• I would speak Spanish almost I would say 90% of the time.

  • Vanessa: That's awesome.

  • Cherise: Which is really good.

  • It's helped me a lot.

  • It's helped our relationship.

  • I don't know why.

  • Vanessa: Yeah.

  • That's part of his native language though, so maybe for him too, he can connect better.

  • Cherise: I agree.

  • I think it has to do something with that.

  • All around, it's been great, so yeah.

  • Vanessa: That's cool that you have that connection, but coming back to the US, if you didn't want

  • to speak English, you could speak Spanish together.

  • Cherise: Right.

  • Oh yeah, I didn't mention that.

  • When we came back to the US, I felt like everyone was listening to my conversations and it was

  • just uncomfortable.

  • I didn't want to speak out loud because I thought, "Everyone's listening to me."

  • Vanessa: Yeah, that's a really weird feeling.

  • Cherise: We would speak in Spanish everywhere, but then again also, there's a lot of people

  • who speak Spanish, so it doesn't work all the time.

  • Vanessa: Kind of an illusion.

  • Cherise: You feel like you're speaking a secret language.

  • Vanessa: Yeah.

  • I feel like that's a good segue to the next thing of when have you experienced reverse

  • culture shock?

  • Coming back from the Argentina Korea experience to the US, did you experience any of that?

  • Cherise: Definitely.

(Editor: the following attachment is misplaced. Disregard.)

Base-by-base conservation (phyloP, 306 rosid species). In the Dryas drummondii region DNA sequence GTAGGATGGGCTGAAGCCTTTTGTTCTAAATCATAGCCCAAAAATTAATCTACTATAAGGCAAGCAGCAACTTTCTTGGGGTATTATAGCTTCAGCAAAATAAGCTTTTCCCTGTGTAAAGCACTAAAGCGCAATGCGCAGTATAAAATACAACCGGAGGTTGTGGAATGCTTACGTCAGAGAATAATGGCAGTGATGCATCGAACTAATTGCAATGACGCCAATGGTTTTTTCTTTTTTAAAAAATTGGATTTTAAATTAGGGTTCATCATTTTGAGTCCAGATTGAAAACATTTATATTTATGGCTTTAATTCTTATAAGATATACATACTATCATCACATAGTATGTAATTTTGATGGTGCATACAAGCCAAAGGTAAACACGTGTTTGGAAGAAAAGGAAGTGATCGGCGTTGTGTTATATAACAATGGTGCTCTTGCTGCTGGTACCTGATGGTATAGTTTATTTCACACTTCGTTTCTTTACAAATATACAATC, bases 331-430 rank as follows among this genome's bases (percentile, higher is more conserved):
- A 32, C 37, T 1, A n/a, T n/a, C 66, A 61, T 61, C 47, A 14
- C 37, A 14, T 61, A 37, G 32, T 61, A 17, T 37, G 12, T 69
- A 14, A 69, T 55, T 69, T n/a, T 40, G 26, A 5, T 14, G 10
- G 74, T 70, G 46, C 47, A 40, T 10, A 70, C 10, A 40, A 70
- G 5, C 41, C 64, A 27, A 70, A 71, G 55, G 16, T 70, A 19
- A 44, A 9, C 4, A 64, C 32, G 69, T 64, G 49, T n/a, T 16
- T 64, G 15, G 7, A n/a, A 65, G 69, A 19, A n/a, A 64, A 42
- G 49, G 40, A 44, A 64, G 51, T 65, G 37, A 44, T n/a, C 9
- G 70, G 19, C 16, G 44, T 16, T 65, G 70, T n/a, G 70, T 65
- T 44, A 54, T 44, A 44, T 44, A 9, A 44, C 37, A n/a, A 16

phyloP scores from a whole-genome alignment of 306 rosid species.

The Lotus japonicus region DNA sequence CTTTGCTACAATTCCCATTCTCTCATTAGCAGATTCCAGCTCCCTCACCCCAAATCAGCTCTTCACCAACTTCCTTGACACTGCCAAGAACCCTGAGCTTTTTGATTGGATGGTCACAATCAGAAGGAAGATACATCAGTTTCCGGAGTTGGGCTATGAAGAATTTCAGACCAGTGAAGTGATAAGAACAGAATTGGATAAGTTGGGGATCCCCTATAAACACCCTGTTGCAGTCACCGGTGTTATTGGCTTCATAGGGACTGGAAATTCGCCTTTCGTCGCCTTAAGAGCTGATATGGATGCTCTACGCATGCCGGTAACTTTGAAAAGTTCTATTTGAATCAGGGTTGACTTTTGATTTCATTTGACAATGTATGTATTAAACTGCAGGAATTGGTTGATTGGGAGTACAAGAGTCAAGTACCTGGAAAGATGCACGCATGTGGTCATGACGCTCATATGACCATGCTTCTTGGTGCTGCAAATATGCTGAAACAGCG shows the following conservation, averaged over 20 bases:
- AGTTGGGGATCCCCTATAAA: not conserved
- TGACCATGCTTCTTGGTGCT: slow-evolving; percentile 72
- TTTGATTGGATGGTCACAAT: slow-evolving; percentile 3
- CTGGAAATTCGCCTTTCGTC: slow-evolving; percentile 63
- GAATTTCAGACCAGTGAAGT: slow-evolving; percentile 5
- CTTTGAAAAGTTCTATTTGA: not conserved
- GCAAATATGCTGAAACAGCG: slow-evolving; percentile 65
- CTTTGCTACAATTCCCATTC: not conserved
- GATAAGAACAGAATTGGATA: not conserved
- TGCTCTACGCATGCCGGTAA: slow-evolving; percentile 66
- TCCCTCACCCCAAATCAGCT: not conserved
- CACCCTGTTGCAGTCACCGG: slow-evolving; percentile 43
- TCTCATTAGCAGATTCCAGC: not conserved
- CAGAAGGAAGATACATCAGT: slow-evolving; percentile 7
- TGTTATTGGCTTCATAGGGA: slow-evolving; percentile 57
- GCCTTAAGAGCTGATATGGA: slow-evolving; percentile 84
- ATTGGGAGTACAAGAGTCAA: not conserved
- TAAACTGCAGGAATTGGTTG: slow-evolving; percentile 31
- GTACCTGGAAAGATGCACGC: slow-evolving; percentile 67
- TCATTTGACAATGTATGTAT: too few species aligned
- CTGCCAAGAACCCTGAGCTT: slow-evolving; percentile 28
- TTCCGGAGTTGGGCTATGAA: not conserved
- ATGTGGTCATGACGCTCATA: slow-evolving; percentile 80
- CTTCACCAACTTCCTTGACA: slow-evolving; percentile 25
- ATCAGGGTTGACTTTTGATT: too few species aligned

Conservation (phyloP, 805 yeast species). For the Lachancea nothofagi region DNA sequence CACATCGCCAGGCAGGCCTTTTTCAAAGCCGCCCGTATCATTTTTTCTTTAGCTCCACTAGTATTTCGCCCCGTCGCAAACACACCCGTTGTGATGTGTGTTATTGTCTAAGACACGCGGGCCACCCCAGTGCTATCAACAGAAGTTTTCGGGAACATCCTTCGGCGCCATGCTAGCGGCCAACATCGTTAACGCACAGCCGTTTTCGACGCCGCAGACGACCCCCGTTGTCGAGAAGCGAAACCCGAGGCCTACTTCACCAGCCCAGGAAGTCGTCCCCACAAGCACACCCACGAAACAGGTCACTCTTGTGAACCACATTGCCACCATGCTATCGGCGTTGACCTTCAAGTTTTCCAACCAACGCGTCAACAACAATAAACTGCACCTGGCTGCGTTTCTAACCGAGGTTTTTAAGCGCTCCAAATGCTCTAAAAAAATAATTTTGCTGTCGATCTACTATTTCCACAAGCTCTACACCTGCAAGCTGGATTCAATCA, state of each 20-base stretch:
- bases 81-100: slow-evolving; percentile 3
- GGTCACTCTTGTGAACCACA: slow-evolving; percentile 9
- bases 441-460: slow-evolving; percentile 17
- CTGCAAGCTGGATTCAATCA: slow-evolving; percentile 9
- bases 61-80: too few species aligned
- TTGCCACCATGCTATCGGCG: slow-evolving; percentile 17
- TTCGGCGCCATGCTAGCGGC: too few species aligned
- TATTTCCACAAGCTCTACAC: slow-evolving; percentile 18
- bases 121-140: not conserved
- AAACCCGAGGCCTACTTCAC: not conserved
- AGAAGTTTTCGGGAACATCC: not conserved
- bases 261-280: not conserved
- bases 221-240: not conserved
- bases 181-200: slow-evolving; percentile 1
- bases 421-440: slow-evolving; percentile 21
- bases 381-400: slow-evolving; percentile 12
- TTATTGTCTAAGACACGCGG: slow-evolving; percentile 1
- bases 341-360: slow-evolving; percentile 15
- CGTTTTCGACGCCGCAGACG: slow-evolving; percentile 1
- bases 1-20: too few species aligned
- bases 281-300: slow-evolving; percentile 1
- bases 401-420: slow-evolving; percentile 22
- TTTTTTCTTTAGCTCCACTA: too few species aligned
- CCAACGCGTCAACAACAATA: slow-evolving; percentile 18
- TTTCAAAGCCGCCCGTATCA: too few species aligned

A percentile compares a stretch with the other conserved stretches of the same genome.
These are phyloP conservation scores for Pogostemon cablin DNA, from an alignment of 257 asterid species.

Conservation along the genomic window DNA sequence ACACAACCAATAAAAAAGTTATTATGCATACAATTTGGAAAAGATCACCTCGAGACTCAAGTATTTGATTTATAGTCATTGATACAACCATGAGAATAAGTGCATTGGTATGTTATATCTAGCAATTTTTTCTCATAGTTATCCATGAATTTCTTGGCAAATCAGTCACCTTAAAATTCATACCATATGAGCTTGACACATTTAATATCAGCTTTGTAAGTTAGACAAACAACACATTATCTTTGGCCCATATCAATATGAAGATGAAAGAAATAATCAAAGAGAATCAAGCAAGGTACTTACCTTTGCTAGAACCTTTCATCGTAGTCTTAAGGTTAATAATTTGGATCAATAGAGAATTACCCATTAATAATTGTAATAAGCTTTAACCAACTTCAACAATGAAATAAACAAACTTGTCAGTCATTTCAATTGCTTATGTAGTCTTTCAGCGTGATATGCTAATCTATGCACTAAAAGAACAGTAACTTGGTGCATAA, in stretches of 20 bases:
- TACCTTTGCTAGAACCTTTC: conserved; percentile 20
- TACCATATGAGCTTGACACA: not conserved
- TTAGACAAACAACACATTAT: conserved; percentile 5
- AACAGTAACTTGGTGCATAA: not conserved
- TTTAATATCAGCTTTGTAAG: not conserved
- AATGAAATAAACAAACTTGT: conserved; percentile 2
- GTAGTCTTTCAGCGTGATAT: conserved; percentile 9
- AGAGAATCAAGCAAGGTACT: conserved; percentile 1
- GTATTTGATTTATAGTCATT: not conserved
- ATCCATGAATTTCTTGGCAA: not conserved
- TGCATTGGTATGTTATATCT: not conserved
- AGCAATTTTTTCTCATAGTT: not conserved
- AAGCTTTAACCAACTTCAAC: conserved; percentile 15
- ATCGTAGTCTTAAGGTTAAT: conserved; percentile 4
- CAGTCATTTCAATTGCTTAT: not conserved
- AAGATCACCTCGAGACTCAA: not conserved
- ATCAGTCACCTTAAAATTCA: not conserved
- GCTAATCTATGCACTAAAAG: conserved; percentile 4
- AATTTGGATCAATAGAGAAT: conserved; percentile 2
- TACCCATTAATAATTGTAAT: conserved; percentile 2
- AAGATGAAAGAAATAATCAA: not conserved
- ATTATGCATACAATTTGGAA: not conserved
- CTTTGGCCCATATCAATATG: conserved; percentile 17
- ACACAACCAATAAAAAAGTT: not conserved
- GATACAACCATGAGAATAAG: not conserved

• I felt a longing for the Argentinian lifestyle I had when I was in Korea for at least a few

  • months, like, "Oh, we can just go out to all these restaurants and they have a lot more

  • varieties of food," so that was hard.

  • Maybe public transportation, although Korea also has fantastic public transportation.

  • It just stops at a certain time so you have to know what your-

  • Vanessa: Oh, Argentinian transportation went longer?

  • Cherise: It's all night, all day, 24/7.

  • Vanessa: Whoa.

  • Cherise: You don't have to think, "Okay, I've got to go home now."

  • Vanessa: Yeah.

  • Cherise: There were some things that I missed about Argentinian life that-

  • Vanessa: Weren't in Korea.

  • Cherise: Yeah, that didn't exist in Korea, and also, at least in Argentina, I understood

  • what people were saying and I could communicate.

  • Even though it wasn't my first language, at least I could communicate with people.

  • Vanessa: That makes a huge difference, though, connecting with the culture, if you can understand

  • the language.

  • Cherise: I know.

  • It opened a lot of doors.

  • When I went to Korea, I felt very closed.

  • I couldn't communicate with anyone.

  • I didn't really know what was going on.

  • There was a lot of cultural differences, too.

  • Eventually, you adapt to any circumstance.

  • I was able to adapt to living in Korea, and then-

  • Vanessa: You probably learned some of the language, enough to read or enough to minimally

  • communicate.

  • Cherise: Right, I could read, and also, yes, communicate with the students, communicate

  • with my coworkers.

  • Sometimes some of them spoke English.

  • Anyway, when I went from Korea to the US, there was another level of culture shock just

  • because America was my home country and then all of a sudden, I felt like a foreigner in

  • my own country.

  • Vanessa: That's a really weird feeling.

  • Cherise: I still feel that way to an extent, not as strongly as when I first arrived.

  • Vanessa: Yeah, and how long have you been back now?

  • Sorry to interrupt you.

  • Cherise: I think it's been four months.